Bats, Not Dogs, Are the Most Common Source of Rabies
Bats are the main cause of human rabies in the United States and have been for several years, responsible for infecting seven of every 10 people who develop the disease, the Centers for Disease Control and Prevention reported on Wednesday.
Even though the actual number of rabies cases is very small, the C.D.C. made its announcement to raise awareness that bats carry rabies, said Dr. Emily Pieracci, a veterinarian with the agency.
The United States has one to three reported human cases of rabies a year. There were two deaths in 2018, and none so far in 2019.
Worldwide, rabies kills about 59,000 people yearly, almost all of those from dog bites. Rabies is 100 percent preventable if a series of shots is received before symptoms start. The United States has been free of the canine rabies virus since 2004 because of extensive vaccination of dogs, but other variants are present in wildlife, particularly bats, foxes, skunks and raccoons.
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People and bats fortunately don’t come into contact all that often. But Dr. Pieracci said there had been several incidents where a number of people in one place were exposed to a bat and were unaware of the risk posed.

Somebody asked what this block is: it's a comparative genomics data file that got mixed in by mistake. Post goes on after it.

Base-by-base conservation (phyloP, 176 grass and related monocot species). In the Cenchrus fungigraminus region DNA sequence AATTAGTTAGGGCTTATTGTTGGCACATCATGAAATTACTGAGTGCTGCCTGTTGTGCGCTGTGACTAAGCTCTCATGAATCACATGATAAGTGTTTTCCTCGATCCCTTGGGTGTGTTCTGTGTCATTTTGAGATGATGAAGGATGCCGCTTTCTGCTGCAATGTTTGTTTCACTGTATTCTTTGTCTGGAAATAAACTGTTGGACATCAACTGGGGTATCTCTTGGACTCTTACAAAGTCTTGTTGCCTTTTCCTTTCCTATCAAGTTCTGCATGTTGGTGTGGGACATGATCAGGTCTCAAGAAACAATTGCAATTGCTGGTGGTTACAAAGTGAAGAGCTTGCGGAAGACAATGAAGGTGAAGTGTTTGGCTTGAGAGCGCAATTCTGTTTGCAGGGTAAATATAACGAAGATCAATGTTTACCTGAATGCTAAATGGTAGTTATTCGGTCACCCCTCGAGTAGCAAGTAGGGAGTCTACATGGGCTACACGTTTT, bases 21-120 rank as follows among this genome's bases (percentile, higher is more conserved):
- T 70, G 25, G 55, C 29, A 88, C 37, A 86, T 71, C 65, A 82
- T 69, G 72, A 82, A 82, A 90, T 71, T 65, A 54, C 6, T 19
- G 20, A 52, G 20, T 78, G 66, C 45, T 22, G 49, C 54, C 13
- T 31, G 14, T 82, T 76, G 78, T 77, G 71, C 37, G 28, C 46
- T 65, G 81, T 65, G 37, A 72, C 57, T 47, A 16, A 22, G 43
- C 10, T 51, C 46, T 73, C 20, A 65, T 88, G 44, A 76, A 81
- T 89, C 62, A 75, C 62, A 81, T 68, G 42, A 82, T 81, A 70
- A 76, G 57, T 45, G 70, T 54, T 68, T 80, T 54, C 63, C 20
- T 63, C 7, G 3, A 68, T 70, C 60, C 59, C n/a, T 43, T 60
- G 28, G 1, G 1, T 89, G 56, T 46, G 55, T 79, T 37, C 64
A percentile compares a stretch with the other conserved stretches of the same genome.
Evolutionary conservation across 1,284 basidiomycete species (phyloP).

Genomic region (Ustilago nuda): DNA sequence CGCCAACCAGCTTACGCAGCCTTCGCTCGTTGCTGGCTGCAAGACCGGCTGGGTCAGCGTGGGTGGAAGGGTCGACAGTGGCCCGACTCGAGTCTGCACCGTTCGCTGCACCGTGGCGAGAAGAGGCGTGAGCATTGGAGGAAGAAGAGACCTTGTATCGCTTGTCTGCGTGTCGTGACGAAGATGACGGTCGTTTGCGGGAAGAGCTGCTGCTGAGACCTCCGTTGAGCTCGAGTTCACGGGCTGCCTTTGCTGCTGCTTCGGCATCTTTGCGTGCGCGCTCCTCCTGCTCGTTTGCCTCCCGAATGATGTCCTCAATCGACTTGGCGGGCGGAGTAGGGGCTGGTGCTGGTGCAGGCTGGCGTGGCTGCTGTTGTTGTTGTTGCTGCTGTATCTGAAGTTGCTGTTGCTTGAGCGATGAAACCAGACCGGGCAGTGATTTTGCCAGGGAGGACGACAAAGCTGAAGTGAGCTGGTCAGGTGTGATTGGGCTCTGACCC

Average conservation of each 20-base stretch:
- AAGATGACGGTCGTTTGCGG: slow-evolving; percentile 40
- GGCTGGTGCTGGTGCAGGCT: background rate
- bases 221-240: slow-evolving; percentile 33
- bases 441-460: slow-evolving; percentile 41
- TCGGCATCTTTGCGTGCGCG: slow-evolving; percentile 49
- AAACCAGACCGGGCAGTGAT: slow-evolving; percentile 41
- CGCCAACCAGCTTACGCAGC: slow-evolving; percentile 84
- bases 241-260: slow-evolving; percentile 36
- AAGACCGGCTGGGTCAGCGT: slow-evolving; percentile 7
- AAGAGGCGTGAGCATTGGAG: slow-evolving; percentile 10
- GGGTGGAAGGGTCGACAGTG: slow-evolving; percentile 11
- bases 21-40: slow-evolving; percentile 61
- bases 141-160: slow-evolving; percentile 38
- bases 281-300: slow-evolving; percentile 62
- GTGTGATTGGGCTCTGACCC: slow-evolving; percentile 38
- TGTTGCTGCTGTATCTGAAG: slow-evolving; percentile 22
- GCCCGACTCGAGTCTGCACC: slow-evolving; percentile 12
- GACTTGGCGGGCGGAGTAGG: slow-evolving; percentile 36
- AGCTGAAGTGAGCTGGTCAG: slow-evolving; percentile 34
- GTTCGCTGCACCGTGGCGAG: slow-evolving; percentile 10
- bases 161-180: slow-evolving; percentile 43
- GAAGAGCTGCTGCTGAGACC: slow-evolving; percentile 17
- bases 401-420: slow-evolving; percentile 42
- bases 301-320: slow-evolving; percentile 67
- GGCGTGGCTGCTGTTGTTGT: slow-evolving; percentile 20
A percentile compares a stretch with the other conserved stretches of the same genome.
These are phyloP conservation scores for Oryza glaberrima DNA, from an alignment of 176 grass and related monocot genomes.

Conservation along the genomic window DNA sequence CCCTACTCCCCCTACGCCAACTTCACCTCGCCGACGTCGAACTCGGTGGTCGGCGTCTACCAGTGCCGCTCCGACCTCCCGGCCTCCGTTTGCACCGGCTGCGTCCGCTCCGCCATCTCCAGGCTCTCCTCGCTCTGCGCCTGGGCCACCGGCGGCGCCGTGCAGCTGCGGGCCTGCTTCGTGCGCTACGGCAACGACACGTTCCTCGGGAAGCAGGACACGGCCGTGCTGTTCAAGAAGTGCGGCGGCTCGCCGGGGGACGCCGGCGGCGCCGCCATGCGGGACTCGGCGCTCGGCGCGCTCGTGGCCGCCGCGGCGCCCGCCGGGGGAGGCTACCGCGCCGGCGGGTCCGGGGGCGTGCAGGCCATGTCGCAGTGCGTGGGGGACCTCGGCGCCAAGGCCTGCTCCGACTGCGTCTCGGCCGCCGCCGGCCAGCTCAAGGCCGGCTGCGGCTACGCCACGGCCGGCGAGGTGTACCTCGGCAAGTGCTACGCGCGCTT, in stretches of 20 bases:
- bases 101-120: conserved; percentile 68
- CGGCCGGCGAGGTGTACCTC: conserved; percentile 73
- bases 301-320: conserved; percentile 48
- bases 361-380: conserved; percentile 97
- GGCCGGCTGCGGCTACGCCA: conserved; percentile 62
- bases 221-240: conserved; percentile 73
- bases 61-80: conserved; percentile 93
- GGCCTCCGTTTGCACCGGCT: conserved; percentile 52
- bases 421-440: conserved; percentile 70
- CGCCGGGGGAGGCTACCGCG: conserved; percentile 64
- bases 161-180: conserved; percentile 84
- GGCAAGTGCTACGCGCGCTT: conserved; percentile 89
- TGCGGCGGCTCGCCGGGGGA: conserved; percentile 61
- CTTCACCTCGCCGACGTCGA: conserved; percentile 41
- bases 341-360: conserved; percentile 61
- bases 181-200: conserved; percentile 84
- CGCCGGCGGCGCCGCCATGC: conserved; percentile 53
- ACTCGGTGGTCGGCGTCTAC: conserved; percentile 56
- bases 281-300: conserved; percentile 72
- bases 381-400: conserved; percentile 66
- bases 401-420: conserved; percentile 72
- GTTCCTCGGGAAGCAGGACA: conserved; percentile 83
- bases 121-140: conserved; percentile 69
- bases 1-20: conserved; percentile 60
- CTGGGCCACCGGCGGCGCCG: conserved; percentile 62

Only a small number of bats have rabies, perhaps one percent of the population, Dr. Pieracci said, although that is not a definite number. People have contracted rabies from bats even though they had no evidence of a bite.
The C.D.C. recommends that if you are bitten or scratched by a bat, you should immediately wash the wound thoroughly and get medical attention. Each year, about 55,000 people receive an emergency series of rabies shots, because they think they have been exposed.
Even without a bite, contact with a bat can transmit the disease if the bat saliva somehow comes in contact with the person’s eyes, mouth, nose or other mucous membranes. So Dr. Pieracci says anyone who has direct contact with a bat should see a health care provider.
Simply being in a room with a bat does not warrant shots. But if a person awakes and finds a bat in the room, or a bat has been in a room with a small child or a person who is incapacitated — mentally disabled or drunk, for example — shots could be considered.
Other recommendations include leaving wild animals alone and vaccinating pets. Cats with rabies acquired from wild animals now outnumber dogs with rabies, because so many dogs have been vaccinated.
The C.D.C. website has advice and information for travelers and anyone who has questions about rabies.
James Gorman is a science writer at large and the host and writer of the video series “ScienceTake.” He joined The Times in 1993 and is the author of several books, including “How to Build a Dinosaur,” written with the paleontologist Jack Horner.
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